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Lenten Devotional for April 4

Lenten Devotional for April 4

by Fairhope UMC Members on April 04, 2022



Submitted by Marion McKnight


Scripture: Matthew 27:12 

And when he was accused of the chief priests and elders, he answered nothing.


Forgiveness is much harder when one is confronted by anger, offensive language, and threatening body language. During the Pandemic in 2020, I experienced such treatment. I had just finished buying stamps in the Fairhope Post Office and was headed toward the exit door leading to the hall when I noticed a man struggling to open the entrance door carrying a large, heavy package.  I immediately crossed over to the entrance side, positioned myself behind the door and opened it all the way so that he could get inside and lay down his load.  Then I hurriedly left through the entrance door in order not to be in his way.


As I turned into the hall, he turned around, and walked aggressively toward me. Using obscene language in a harsh voice, he demanded to know if I were blind. I answered him courteously, in a surprised voice addressing him as Sir, and told him that I was trying to help him. In that same moment, a lady who had been walking behind me also walked directly up to him and repeated firmly what I had said. This made him even more agitated, and he began to circle us, keeping a distance of inches instead of feet. As he circled, he continued his offensive language.


In this scary situation, I asked myself, “What would Jesus do?” Instantly, I knew that it was important to keep silent and stay still. I remained silent, as did the lady beside me. Since we didn’t react, he concluded his rant still stating that what I did was stupid. After he exited the building, my rescuer asked if I were okay. Then, she asked in a professional manner, “Are you going to hold on to this?” I thought to myself, “Probably.” I really was not able at that point to forgive this offensive stranger, but the Holy Spirit instructed me to stand erect with my chin up and firmly affirm and commit that I would pray for him. Hearing this, the truly Christian lady smiled and lifted her eyes upward in praise. Then she went back into the service area to assure the ladies behind the counter that all was well and to let them know that he probably would return with another load.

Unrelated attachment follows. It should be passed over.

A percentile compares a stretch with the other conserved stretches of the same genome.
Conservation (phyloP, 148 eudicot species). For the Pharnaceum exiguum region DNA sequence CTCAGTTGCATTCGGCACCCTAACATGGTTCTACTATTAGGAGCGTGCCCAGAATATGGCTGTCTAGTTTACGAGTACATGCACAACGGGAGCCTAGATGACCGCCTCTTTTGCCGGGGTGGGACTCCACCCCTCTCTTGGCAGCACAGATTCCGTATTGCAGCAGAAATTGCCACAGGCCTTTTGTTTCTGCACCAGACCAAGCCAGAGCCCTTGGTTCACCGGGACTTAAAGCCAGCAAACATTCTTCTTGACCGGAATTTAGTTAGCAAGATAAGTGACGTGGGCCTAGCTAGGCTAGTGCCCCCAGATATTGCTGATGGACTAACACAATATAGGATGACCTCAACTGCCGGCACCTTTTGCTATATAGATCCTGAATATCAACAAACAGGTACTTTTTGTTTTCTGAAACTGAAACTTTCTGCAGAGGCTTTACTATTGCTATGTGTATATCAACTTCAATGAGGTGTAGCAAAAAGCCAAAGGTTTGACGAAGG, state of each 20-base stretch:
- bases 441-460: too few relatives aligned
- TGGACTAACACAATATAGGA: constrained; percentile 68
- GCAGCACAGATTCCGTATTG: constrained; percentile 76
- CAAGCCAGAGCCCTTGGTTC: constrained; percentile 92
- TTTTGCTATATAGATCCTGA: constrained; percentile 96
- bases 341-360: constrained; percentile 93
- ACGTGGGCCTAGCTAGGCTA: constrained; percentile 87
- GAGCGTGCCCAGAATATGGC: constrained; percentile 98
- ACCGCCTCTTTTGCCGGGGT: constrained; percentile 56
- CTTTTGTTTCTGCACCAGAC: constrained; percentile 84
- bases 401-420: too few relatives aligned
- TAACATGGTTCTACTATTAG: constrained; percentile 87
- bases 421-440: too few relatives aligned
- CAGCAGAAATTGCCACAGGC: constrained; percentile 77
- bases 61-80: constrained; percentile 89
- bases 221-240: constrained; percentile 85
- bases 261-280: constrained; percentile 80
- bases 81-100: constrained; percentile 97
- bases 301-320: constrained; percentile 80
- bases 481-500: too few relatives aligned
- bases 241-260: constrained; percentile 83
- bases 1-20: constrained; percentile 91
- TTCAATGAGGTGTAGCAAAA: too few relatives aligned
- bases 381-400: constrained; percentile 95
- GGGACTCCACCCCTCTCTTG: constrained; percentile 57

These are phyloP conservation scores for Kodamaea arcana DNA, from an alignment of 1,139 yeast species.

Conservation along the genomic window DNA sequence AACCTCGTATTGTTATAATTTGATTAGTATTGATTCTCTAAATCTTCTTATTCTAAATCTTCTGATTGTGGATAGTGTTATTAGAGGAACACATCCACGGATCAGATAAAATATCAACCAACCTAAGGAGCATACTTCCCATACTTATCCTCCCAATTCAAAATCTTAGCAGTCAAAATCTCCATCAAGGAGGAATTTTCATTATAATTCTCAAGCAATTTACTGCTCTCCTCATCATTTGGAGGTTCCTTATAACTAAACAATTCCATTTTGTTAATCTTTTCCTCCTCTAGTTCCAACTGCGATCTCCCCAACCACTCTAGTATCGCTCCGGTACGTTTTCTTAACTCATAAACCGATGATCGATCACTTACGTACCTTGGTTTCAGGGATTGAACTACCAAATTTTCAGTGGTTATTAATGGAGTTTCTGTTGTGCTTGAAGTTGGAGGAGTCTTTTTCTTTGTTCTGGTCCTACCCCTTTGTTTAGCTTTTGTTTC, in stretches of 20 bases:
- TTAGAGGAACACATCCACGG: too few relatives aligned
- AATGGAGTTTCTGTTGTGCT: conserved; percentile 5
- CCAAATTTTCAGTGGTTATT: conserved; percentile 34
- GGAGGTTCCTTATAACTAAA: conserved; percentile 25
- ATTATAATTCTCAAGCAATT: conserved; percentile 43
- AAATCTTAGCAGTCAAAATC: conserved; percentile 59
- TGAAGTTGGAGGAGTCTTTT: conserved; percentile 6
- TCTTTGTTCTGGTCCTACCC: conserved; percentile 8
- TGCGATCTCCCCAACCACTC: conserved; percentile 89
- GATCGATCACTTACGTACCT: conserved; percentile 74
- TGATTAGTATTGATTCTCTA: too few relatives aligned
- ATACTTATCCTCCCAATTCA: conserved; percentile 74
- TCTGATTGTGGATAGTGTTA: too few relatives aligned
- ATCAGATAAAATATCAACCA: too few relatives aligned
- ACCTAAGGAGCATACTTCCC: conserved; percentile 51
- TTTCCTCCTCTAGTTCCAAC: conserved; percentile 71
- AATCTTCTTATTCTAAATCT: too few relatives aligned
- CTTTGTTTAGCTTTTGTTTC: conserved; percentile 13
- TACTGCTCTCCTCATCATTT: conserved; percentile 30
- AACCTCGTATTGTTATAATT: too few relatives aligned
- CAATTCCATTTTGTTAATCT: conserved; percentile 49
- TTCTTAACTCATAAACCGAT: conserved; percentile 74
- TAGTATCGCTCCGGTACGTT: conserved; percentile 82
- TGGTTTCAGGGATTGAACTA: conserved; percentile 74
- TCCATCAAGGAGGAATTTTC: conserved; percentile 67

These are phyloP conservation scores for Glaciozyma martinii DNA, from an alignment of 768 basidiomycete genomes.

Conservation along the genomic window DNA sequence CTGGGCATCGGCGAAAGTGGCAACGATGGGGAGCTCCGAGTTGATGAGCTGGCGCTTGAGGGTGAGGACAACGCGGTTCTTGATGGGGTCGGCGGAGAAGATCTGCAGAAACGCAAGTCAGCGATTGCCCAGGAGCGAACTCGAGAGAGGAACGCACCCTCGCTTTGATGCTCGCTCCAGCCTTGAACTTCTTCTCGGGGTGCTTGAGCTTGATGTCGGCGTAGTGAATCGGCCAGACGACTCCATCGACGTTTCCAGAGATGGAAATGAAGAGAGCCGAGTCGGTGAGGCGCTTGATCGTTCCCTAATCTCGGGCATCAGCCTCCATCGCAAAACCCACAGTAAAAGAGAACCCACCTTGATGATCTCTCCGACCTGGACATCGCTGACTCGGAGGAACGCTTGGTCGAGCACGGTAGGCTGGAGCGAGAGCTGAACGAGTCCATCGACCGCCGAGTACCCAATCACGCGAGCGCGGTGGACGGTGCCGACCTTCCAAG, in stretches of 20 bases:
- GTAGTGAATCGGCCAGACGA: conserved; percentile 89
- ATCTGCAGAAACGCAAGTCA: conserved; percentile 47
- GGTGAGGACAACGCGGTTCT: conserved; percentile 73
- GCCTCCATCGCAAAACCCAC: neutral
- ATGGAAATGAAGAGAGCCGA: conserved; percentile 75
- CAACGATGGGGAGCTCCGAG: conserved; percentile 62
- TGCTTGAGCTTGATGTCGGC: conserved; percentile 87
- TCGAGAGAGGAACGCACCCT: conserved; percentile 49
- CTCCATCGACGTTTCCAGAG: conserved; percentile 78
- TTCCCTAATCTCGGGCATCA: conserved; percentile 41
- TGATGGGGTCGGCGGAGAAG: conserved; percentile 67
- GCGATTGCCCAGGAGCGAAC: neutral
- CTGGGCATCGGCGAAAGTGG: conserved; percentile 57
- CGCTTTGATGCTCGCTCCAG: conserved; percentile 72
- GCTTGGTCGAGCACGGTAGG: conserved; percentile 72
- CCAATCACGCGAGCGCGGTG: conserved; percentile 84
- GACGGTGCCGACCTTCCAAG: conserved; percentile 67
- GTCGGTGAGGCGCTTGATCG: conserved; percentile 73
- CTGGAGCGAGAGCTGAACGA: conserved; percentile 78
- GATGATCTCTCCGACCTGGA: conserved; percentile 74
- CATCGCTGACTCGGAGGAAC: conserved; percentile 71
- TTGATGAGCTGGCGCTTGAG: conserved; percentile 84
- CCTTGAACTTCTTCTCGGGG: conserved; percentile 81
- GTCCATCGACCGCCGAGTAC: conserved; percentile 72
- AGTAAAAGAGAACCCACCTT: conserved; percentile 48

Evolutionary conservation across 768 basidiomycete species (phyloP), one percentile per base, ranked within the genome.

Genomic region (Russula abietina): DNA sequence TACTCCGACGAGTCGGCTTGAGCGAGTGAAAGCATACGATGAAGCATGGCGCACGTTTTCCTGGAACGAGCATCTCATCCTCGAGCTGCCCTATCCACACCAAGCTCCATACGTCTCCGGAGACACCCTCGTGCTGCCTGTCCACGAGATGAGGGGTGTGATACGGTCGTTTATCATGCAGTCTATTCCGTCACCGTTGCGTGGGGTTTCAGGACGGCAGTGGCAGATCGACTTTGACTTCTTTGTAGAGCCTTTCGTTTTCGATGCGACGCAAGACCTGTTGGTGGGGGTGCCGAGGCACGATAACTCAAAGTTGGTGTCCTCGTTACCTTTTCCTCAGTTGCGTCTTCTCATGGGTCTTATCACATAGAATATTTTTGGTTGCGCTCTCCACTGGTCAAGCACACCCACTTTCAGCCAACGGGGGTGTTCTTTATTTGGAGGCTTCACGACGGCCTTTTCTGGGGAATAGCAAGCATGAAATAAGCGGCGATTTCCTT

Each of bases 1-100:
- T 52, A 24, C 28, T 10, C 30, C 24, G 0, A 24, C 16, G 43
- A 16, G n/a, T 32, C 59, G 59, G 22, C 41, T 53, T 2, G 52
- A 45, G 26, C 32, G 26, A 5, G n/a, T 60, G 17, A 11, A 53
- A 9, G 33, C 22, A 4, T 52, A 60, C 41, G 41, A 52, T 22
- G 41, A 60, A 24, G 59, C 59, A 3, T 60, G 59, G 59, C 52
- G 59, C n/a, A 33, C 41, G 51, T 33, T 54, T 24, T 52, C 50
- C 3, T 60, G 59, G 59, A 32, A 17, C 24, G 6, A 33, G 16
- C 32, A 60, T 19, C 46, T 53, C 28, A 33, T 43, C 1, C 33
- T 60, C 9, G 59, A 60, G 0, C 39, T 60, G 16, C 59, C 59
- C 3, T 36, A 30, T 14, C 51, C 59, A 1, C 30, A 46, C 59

As I left the building, the aggressive man was cursing loudly, screaming and wailing pitifully in the parking lot as he attempted to move a second group of heavy loads from his large truck. I was able to observe what happened next from the safety of my car, which was parked on the opposite end. My friend had just exited the building and was parked next to him where she engaged him in a normal conversation. After she left, he was still agitated, but not as much so, as he struggled with a wrapped object so heavy that he could only move it using his feet.


As I prayed in my car, I was able to offer complete forgiveness and compassion toward him. I saw him through God’s eyes and pondered multiple situations - poor health, grief, loss of a career, death of dear ones, future bankruptcy, failure of his business, unemployment, homelessness, and others which might explain his grief and anger.


Certainly, the three of us were brought together for different reasons:  the man to have an opportunity to experience the kindness of the lady who showed him respect, didn’t judge, and could chat with him in spite of his behavior. For me, God was teaching and reminding me to recall Jesus’ example of silence during an unfair trial, to experience and witness the kindness of a complete stranger, to confess my sin of not wanting to forgive, and to see this unkind stranger in a different light as a child of God. For the unnamed Christian lady, it was an opportunity for her to shed the light of Christ into the world.


Dear God, help us to forgive others. We pray that this man, poor in spirit, may be healed in every way and come to experience your love, forgiveness, peace and the renewal of his spirit. Lord, help us all to be better people. In the name of Jesus, Amen. 

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